distHaversine

0th

Percentile

'Haversine' great circle distance

The shortest distance between two points (i.e., the 'great-circle-distance' or 'as the crow flies'), according to the 'haversine method'. This method assumes a spherical earth, ignoring ellipsoidal effects.

Keywords
spatial
Usage
distHaversine(p1, p2, r=6378137)
Arguments
p1

longitude/latitude of point(s). Can be a vector of two numbers, a matrix of 2 columns (first one is longitude, second is latitude) or a SpatialPoints* object

p2

as above; or missing, in which case the sequential distance between the points in p1 is computed

r

radius of the earth; default = 6378137 m

Details

The Haversine ('half-versed-sine') formula was published by R.W. Sinnott in 1984, although it has been known for much longer. At that time computational precision was lower than today (15 digits precision). With current precision, the spherical law of cosines formula appears to give equally good results down to very small distances. If you want greater accuracy, you could use the distVincentyEllipsoid method.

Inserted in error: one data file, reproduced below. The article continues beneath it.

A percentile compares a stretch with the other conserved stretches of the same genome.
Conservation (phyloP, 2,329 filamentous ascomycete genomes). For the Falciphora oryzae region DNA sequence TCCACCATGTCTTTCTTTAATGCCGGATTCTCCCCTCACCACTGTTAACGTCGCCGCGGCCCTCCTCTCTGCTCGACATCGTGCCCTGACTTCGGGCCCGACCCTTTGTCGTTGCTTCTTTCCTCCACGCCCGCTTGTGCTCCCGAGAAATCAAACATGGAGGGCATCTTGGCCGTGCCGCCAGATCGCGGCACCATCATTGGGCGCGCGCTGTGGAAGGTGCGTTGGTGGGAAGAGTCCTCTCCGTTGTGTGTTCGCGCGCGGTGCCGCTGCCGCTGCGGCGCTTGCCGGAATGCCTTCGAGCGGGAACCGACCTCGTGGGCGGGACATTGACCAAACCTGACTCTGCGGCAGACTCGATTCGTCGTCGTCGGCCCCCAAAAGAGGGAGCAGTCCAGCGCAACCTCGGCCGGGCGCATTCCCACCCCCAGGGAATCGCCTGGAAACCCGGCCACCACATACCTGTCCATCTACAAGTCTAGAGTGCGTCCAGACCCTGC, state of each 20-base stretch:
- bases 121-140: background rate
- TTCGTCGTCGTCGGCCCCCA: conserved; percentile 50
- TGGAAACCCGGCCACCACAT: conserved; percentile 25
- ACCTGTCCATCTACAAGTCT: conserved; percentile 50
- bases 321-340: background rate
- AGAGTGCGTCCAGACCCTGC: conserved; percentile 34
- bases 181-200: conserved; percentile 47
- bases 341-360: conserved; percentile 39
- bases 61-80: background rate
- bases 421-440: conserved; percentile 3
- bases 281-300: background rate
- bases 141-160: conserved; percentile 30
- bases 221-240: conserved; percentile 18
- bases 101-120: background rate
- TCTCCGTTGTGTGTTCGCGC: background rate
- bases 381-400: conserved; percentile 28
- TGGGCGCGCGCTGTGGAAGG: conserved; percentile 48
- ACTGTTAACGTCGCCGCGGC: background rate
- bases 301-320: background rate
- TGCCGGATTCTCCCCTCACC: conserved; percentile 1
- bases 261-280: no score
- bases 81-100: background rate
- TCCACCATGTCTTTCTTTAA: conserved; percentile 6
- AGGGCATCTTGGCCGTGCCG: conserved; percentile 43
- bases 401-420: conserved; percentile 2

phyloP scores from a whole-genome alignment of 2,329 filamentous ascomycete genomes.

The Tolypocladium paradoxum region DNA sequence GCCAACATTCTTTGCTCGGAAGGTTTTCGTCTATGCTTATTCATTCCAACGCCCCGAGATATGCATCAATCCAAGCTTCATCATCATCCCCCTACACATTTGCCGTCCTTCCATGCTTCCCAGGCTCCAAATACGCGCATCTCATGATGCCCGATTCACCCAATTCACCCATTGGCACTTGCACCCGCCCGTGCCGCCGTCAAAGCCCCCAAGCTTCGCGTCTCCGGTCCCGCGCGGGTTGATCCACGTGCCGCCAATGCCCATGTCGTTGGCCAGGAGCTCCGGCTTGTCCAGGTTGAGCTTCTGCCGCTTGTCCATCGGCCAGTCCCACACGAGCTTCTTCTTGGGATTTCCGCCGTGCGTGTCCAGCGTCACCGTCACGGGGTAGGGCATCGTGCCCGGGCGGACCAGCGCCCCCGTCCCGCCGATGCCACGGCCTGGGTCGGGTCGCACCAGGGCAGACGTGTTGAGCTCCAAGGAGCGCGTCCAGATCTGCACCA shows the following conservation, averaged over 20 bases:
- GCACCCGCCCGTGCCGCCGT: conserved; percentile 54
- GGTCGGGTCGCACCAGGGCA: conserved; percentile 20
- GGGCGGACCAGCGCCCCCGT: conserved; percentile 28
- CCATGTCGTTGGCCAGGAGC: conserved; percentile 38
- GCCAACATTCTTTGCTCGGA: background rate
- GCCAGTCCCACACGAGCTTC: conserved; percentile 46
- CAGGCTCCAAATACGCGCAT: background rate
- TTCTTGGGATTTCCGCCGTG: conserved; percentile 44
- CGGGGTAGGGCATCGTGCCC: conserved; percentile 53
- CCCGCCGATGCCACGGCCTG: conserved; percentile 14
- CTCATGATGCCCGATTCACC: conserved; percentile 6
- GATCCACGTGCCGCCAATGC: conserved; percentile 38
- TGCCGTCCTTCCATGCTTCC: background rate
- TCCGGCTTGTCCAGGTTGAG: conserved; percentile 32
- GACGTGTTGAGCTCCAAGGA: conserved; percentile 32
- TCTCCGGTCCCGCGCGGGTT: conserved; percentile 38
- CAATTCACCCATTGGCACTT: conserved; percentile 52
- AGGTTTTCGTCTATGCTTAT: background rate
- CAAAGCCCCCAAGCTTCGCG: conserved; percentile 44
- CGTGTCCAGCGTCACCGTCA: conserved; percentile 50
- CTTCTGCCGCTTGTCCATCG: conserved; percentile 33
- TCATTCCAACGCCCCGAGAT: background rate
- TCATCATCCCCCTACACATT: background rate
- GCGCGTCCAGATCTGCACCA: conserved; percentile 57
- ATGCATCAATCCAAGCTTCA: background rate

Value

Vector of distances in the same unit as r (default is meters)

References

Sinnott, R.W, 1984. Virtues of the Haversine. Sky and Telescope 68(2): 159

http://www.movable-type.co.uk/scripts/latlong.html

http://en.wikipedia.org/wiki/Great_circle_distance

See Also

distGeo, distCosine, distVincentySphere, distVincentyEllipsoid, distMeeus

Aliases
  • distHaversine
Examples
# NOT RUN {
distHaversine(c(0,0),c(90,90))
# }
Documentation reproduced from package geosphere, version 1.5-10, License: GPL (>= 3)

Community examples

Looks like there are no examples yet.